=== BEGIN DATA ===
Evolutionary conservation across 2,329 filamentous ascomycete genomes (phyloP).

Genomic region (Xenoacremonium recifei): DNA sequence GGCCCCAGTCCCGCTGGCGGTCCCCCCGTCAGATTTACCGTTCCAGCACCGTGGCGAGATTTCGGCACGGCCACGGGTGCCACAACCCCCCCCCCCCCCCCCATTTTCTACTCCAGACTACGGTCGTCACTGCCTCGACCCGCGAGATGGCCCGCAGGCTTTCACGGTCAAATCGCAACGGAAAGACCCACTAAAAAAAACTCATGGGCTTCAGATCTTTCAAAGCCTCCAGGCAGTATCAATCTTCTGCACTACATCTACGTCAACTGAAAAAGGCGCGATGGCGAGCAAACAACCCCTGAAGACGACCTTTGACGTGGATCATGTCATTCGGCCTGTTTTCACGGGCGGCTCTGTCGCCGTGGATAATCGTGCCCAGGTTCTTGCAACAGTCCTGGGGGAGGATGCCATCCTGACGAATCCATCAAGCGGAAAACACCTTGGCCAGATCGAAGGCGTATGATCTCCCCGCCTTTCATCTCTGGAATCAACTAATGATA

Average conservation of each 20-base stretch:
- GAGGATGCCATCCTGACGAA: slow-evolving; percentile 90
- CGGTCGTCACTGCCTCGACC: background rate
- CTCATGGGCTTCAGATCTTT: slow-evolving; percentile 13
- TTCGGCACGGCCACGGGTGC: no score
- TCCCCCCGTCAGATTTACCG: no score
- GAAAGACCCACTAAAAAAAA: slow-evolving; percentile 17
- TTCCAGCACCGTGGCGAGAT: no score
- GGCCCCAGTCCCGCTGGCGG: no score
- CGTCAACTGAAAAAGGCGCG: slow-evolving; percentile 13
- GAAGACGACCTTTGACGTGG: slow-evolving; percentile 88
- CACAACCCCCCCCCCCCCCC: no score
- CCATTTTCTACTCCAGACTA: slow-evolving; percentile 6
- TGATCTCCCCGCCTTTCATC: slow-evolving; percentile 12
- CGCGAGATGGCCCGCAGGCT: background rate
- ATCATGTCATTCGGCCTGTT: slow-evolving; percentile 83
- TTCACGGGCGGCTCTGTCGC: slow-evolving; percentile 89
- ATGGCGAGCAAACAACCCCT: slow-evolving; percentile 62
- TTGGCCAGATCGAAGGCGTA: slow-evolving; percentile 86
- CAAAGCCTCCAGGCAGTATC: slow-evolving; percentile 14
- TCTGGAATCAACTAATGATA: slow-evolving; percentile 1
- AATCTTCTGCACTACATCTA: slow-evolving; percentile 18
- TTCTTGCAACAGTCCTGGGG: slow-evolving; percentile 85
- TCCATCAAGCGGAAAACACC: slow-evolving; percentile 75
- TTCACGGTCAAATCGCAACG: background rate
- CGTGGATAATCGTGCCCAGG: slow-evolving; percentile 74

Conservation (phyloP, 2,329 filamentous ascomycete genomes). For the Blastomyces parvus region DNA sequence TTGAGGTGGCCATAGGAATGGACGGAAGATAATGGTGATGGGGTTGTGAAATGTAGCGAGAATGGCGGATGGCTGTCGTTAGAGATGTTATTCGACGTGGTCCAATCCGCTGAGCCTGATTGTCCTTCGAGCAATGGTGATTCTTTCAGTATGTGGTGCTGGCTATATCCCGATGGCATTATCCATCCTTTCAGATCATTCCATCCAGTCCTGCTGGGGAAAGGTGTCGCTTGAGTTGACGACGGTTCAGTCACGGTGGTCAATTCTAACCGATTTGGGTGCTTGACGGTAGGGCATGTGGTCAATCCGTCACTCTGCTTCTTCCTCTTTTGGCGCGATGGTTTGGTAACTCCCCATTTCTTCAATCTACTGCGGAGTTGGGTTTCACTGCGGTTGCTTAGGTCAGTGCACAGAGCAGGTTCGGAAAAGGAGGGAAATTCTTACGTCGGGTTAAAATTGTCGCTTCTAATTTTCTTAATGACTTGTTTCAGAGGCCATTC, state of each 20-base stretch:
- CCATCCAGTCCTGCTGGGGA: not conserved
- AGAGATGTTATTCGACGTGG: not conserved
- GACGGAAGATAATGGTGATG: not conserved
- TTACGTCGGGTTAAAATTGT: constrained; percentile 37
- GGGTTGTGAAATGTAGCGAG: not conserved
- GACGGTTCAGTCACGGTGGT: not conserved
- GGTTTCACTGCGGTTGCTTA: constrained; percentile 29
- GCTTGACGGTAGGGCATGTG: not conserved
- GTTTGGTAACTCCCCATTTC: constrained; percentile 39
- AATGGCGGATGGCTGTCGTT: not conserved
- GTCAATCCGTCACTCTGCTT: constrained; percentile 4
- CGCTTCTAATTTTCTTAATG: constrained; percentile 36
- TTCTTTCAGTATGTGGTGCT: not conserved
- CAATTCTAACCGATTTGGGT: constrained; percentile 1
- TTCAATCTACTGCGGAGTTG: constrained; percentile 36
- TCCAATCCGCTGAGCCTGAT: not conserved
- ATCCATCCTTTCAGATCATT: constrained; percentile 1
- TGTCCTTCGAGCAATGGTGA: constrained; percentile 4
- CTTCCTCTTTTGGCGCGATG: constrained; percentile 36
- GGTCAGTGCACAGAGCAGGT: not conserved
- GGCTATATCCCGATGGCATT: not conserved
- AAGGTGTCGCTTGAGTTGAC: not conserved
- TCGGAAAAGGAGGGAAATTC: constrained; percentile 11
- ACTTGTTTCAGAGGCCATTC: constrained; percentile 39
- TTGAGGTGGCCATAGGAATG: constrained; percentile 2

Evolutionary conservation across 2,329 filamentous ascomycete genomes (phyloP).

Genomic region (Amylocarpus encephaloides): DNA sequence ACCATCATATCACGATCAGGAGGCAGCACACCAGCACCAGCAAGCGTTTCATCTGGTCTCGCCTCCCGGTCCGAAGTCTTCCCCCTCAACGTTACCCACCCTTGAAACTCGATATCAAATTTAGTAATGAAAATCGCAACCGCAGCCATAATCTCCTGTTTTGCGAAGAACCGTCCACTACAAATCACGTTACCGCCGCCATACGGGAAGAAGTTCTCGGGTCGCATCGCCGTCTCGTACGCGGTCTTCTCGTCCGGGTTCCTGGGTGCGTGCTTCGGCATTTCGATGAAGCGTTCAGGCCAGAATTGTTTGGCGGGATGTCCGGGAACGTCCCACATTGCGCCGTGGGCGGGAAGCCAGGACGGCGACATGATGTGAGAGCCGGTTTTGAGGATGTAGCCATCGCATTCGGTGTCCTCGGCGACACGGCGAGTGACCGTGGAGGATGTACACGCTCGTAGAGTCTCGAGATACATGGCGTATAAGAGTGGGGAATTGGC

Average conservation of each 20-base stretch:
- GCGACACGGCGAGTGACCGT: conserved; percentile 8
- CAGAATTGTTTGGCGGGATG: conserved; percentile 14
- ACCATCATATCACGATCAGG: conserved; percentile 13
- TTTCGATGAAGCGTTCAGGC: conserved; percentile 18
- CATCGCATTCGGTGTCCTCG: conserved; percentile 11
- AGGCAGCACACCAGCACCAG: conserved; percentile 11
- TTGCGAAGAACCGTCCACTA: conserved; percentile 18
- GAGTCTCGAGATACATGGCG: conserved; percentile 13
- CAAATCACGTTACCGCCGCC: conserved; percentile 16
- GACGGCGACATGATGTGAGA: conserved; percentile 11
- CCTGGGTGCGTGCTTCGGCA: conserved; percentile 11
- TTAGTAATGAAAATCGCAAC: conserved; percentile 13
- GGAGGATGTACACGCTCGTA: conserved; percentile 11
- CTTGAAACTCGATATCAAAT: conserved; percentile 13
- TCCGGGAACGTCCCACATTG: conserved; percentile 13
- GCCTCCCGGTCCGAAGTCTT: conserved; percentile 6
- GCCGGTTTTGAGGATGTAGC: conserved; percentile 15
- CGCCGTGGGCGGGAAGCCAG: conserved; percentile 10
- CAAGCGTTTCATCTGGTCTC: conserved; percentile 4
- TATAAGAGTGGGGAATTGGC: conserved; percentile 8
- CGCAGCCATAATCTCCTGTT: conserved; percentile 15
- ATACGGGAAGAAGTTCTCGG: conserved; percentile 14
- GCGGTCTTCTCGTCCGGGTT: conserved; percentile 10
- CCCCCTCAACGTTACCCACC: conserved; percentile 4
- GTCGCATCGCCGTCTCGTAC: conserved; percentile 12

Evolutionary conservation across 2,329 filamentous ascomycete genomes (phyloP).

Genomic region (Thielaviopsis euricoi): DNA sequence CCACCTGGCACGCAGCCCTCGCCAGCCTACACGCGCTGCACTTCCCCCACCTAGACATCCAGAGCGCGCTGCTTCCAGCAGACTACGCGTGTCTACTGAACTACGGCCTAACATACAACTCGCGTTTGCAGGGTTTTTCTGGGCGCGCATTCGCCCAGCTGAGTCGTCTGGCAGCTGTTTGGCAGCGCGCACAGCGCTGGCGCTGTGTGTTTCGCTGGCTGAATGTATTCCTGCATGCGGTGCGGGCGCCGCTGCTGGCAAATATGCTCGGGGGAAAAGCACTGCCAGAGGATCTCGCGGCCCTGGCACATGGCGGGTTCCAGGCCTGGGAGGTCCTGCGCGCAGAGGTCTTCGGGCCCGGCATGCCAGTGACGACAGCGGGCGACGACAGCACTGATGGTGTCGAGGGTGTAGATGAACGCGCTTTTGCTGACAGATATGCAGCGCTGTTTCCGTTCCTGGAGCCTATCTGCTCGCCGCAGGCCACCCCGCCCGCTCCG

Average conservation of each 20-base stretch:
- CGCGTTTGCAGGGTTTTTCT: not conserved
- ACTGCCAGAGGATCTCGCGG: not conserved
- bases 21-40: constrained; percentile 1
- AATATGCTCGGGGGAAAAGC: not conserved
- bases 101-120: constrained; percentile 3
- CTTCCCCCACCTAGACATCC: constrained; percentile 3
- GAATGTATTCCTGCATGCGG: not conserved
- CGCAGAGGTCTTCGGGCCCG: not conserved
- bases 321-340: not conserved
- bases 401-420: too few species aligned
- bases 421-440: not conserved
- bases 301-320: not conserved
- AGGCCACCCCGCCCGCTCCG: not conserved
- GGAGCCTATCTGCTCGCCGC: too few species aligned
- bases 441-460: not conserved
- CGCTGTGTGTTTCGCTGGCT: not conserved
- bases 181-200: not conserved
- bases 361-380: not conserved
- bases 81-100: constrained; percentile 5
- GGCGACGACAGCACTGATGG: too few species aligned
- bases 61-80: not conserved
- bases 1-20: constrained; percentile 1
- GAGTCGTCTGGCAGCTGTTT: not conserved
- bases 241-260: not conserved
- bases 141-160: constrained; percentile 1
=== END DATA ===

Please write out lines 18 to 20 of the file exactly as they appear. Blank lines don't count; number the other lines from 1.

- ATCATGTCATTCGGCCTGTT: slow-evolving; percentile 83
- TTCACGGGCGGCTCTGTCGC: slow-evolving; percentile 89
- ATGGCGAGCAAACAACCCCT: slow-evolving; percentile 62